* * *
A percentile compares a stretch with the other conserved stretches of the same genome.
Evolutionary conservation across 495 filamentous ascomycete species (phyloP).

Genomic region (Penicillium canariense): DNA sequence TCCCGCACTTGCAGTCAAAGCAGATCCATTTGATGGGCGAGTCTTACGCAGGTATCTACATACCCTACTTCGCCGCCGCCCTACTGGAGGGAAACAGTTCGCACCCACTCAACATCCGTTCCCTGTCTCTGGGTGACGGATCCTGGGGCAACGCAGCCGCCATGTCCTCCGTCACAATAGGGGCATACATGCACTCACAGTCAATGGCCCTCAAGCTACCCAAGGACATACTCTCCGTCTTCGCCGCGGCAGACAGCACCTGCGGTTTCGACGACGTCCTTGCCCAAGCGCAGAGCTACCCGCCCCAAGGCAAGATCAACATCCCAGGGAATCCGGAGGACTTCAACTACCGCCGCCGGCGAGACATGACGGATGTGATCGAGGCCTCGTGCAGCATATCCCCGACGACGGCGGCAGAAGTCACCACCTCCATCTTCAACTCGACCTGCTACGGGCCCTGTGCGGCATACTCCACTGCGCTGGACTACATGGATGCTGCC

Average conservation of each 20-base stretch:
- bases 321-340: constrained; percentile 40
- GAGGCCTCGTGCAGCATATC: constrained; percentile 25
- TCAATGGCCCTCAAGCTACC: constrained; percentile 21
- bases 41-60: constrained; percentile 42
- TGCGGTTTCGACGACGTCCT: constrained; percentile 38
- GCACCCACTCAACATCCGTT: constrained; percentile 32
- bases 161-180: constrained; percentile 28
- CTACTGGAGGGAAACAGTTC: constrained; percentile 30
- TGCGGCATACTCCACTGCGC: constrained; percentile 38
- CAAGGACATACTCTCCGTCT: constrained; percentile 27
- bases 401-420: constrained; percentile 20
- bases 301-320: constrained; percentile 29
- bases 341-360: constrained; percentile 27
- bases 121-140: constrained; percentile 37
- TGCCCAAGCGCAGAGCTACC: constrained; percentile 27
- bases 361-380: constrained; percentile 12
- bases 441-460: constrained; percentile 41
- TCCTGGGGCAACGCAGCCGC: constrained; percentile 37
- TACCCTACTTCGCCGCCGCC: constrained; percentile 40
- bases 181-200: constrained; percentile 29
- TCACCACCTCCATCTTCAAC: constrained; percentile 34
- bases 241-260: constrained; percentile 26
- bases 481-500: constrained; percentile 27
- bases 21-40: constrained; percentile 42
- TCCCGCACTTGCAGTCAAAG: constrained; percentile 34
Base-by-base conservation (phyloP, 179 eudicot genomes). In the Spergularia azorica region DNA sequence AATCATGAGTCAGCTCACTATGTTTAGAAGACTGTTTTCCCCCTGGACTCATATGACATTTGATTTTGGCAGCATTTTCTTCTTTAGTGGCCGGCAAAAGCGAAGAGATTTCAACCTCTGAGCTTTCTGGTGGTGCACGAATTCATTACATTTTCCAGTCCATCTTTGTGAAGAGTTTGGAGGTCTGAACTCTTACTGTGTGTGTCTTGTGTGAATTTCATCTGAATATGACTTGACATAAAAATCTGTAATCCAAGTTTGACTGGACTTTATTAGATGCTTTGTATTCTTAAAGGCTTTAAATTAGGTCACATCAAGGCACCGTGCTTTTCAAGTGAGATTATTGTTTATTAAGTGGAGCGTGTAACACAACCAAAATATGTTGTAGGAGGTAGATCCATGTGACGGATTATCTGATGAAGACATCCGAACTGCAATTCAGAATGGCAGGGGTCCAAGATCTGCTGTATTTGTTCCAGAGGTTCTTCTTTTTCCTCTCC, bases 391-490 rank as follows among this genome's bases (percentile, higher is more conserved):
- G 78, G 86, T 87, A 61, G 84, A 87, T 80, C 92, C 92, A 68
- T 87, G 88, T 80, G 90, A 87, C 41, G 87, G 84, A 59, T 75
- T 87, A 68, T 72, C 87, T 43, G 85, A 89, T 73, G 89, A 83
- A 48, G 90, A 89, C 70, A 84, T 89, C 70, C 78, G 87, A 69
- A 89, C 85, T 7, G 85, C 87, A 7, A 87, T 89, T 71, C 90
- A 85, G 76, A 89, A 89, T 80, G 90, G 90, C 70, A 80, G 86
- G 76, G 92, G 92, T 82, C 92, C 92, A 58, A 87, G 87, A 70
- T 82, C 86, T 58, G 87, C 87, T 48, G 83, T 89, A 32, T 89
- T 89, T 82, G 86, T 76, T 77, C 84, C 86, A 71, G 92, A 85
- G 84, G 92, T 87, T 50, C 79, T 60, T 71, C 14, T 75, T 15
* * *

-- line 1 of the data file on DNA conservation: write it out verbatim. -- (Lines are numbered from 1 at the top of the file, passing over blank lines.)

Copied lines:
A percentile compares a stretch with the other conserved stretches of the same genome.